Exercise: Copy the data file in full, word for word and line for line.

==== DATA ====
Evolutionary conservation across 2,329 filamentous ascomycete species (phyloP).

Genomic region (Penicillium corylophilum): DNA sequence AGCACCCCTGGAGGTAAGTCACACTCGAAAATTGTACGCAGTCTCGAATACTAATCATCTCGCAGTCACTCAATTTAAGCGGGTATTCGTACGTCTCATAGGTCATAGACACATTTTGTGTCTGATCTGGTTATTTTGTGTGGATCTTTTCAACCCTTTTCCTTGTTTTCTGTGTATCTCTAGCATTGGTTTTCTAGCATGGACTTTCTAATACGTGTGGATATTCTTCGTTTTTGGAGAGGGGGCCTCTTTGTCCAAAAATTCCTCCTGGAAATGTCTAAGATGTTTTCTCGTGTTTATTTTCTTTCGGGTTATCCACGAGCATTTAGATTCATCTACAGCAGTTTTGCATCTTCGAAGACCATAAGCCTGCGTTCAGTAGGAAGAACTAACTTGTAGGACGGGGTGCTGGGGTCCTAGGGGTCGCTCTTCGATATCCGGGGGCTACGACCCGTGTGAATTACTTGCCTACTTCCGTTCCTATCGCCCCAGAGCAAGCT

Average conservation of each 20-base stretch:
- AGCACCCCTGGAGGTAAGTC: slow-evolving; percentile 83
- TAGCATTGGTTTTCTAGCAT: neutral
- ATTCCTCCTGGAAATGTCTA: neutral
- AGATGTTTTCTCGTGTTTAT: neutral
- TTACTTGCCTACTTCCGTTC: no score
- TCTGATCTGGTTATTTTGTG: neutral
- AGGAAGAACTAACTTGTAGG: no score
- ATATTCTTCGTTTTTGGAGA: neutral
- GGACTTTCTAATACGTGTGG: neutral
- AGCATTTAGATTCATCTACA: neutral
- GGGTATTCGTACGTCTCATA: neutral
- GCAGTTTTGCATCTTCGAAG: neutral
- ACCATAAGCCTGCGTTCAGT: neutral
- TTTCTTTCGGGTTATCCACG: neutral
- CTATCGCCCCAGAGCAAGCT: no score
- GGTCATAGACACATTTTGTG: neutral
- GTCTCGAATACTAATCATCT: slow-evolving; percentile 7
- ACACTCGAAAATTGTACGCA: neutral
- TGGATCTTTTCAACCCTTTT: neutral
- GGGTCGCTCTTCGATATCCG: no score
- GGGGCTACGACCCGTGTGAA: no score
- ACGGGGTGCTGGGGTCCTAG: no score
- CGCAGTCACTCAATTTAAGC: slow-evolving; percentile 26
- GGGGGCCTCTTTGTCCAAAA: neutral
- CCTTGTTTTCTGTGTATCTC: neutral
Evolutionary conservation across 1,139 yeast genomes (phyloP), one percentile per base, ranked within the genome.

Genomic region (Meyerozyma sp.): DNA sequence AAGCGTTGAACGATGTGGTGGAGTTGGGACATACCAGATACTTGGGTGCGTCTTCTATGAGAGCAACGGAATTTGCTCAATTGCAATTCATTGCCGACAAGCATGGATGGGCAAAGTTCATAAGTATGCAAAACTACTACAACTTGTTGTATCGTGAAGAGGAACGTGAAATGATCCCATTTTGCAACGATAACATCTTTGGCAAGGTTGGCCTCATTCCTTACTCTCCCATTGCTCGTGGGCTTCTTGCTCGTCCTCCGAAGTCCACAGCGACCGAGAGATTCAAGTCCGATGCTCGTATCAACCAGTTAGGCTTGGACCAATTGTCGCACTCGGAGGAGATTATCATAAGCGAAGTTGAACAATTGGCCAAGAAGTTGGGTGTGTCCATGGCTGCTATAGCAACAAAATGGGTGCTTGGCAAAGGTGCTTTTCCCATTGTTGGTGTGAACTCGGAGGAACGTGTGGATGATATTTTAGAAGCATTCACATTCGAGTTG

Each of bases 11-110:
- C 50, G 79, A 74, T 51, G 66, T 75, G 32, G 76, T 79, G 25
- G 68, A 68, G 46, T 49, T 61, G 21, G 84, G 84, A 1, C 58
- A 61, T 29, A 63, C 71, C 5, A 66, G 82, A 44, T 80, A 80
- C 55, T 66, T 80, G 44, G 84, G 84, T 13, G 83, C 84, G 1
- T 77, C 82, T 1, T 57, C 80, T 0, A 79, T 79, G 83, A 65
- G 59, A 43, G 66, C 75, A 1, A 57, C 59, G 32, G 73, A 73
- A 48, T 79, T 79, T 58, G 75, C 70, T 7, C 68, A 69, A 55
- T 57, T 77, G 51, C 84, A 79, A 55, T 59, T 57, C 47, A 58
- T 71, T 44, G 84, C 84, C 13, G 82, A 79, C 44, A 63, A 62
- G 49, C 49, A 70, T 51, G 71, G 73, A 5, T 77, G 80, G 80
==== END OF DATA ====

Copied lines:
Evolutionary conservation across 2,329 filamentous ascomycete species (phyloP).

Genomic region (Penicillium corylophilum): DNA sequence AGCACCCCTGGAGGTAAGTCACACTCGAAAATTGTACGCAGTCTCGAATACTAATCATCTCGCAGTCACTCAATTTAAGCGGGTATTCGTACGTCTCATAGGTCATAGACACATTTTGTGTCTGATCTGGTTATTTTGTGTGGATCTTTTCAACCCTTTTCCTTGTTTTCTGTGTATCTCTAGCATTGGTTTTCTAGCATGGACTTTCTAATACGTGTGGATATTCTTCGTTTTTGGAGAGGGGGCCTCTTTGTCCAAAAATTCCTCCTGGAAATGTCTAAGATGTTTTCTCGTGTTTATTTTCTTTCGGGTTATCCACGAGCATTTAGATTCATCTACAGCAGTTTTGCATCTTCGAAGACCATAAGCCTGCGTTCAGTAGGAAGAACTAACTTGTAGGACGGGGTGCTGGGGTCCTAGGGGTCGCTCTTCGATATCCGGGGGCTACGACCCGTGTGAATTACTTGCCTACTTCCGTTCCTATCGCCCCAGAGCAAGCT

Average conservation of each 20-base stretch:
- AGCACCCCTGGAGGTAAGTC: slow-evolving; percentile 83
- TAGCATTGGTTTTCTAGCAT: neutral
- ATTCCTCCTGGAAATGTCTA: neutral
- AGATGTTTTCTCGTGTTTAT: neutral
- TTACTTGCCTACTTCCGTTC: no score
- TCTGATCTGGTTATTTTGTG: neutral
- AGGAAGAACTAACTTGTAGG: no score
- ATATTCTTCGTTTTTGGAGA: neutral
- GGACTTTCTAATACGTGTGG: neutral
- AGCATTTAGATTCATCTACA: neutral
- GGGTATTCGTACGTCTCATA: neutral
- GCAGTTTTGCATCTTCGAAG: neutral
- ACCATAAGCCTGCGTTCAGT: neutral
- TTTCTTTCGGGTTATCCACG: neutral
- CTATCGCCCCAGAGCAAGCT: no score
- GGTCATAGACACATTTTGTG: neutral
- GTCTCGAATACTAATCATCT: slow-evolving; percentile 7
- ACACTCGAAAATTGTACGCA: neutral
- TGGATCTTTTCAACCCTTTT: neutral
- GGGTCGCTCTTCGATATCCG: no score
- GGGGCTACGACCCGTGTGAA: no score
- ACGGGGTGCTGGGGTCCTAG: no score
- CGCAGTCACTCAATTTAAGC: slow-evolving; percentile 26
- GGGGGCCTCTTTGTCCAAAA: neutral
- CCTTGTTTTCTGTGTATCTC: neutral
Evolutionary conservation across 1,139 yeast genomes (phyloP), one percentile per base, ranked within the genome.

Genomic region (Meyerozyma sp.): DNA sequence AAGCGTTGAACGATGTGGTGGAGTTGGGACATACCAGATACTTGGGTGCGTCTTCTATGAGAGCAACGGAATTTGCTCAATTGCAATTCATTGCCGACAAGCATGGATGGGCAAAGTTCATAAGTATGCAAAACTACTACAACTTGTTGTATCGTGAAGAGGAACGTGAAATGATCCCATTTTGCAACGATAACATCTTTGGCAAGGTTGGCCTCATTCCTTACTCTCCCATTGCTCGTGGGCTTCTTGCTCGTCCTCCGAAGTCCACAGCGACCGAGAGATTCAAGTCCGATGCTCGTATCAACCAGTTAGGCTTGGACCAATTGTCGCACTCGGAGGAGATTATCATAAGCGAAGTTGAACAATTGGCCAAGAAGTTGGGTGTGTCCATGGCTGCTATAGCAACAAAATGGGTGCTTGGCAAAGGTGCTTTTCCCATTGTTGGTGTGAACTCGGAGGAACGTGTGGATGATATTTTAGAAGCATTCACATTCGAGTTG

Each of bases 11-110:
- C 50, G 79, A 74, T 51, G 66, T 75, G 32, G 76, T 79, G 25
- G 68, A 68, G 46, T 49, T 61, G 21, G 84, G 84, A 1, C 58
- A 61, T 29, A 63, C 71, C 5, A 66, G 82, A 44, T 80, A 80
- C 55, T 66, T 80, G 44, G 84, G 84, T 13, G 83, C 84, G 1
- T 77, C 82, T 1, T 57, C 80, T 0, A 79, T 79, G 83, A 65
- G 59, A 43, G 66, C 75, A 1, A 57, C 59, G 32, G 73, A 73
- A 48, T 79, T 79, T 58, G 75, C 70, T 7, C 68, A 69, A 55
- T 57, T 77, G 51, C 84, A 79, A 55, T 59, T 57, C 47, A 58
- T 71, T 44, G 84, C 84, C 13, G 82, A 79, C 44, A 63, A 62
- G 49, C 49, A 70, T 51, G 71, G 73, A 5, T 77, G 80, G 80